Most experienced entrepreneurs — or at least most of us around the table that night — agree that business plan competitions suck. But is there a way to improve them? One CEO in attendance suggested that business plan competitions be revised to focus on the real tools of a VC pitch — that is, a slide deck and in-person presentation. It’s certainly a better basis than a business plan, but I don’t think it solves the problem. Rather, it still perpetuates a false and harmful archetype of how venture money is raised.

In reality, raising capital is a long game — a process to be measured across years and companies, not weeks and pitches. The people who “win” the real venture capital game are those entrepreneurs who spend years — if not decades — building their reputation and their relationships with investors. This doesn’t mean that first-time entrepreneurs can’t raise money, but that they’re far better off spending their time setting metrics-driven goals and hitting those goals in order to build trust in the investor community than writing a business plan or shopping a deck.

Business plan competitions can’t build a comparable experience, so they’ve created a generation of first-time entrepreneurs who falsely believe that money is raised in front of a Powerpoint rather than series of coffees and beers.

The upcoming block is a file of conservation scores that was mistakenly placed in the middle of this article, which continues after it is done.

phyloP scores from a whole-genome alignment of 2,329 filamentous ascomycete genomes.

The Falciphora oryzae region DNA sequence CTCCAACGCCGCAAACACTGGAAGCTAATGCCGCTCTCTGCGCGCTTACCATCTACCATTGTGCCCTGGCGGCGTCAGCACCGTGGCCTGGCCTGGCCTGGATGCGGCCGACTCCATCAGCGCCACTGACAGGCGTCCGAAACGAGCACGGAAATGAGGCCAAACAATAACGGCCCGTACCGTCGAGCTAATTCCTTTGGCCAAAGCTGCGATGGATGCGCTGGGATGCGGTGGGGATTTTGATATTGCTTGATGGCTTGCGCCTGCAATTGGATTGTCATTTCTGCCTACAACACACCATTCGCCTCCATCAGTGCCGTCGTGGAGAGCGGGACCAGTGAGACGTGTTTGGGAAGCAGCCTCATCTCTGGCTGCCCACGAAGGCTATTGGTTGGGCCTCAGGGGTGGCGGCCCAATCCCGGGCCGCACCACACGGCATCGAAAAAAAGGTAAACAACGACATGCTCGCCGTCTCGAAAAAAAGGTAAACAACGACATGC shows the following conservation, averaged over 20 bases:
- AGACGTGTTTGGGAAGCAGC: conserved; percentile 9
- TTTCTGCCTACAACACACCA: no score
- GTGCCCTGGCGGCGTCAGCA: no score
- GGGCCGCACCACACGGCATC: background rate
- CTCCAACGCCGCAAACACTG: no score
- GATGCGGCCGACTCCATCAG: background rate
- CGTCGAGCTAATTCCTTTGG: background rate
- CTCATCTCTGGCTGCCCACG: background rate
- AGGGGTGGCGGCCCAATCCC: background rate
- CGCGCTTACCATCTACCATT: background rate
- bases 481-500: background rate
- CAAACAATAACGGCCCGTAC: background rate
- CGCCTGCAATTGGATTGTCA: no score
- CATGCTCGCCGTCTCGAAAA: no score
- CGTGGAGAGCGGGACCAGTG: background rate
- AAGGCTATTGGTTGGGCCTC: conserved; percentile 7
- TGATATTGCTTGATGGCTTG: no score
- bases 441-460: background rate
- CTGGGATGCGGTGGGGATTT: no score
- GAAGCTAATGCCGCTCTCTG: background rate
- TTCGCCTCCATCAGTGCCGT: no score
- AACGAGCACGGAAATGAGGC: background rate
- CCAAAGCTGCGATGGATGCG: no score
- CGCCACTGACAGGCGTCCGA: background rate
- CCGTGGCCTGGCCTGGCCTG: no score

If you made me redesign the business plan competition, I’d do something pretty nontraditional: a unit economics competition. The contest would be in-person and just takes five minutes per contestant: explain your business concept in 1-2 minutes and walk through one Excel worksheet presenting the unit economics in the next 2-3 minutes. No long-form writing or slides, just the basic math that explains the core cost and revenue drivers and assumptions of your company. And no 3-5 year projections, either. While it might be beneficial for entrepreneurs to fully think through their company by spending 150 hours writing a business plan, modeling out your unit economics will provide 90% of the value at a fraction of the time.

Furthermore, the winners of a unit economics contest would be more likely to build successful companies. Unlike a business plan, with a 3-5 year projection at its core, a unit economic model tends to focus the entrepreneur on the near-term opportunities with the highest likelihood of success: the kind of things that will create grounded and focused businesses rather than speculative, multi-threaded companies. And if you’re a broke student hoping to start a business straight out of a university-sponsored competition, which would you rather have?

Written by Brad Hargreaves

February 12th, 2011 at 3:19 pm

Bosslessness

with 4 comments

There’s a common misconception about why people become entrepreneurs. In my chats with founders, I’ve seen that the most common driver — ahead of earning fantastic returns, working flexible hours or learning new things — is simply getting away from a bad boss, or bosses at all.

To those on the outside looking in, the world of startups looks like a boss-free paradise. After all, you can name yourself the CEO, or at the very least have control of a menagerie of roles in your business. Unfortunately, it’s usually not. That’s because someone — perhaps an investor, a customer or a partner — is almost always playing the boss role.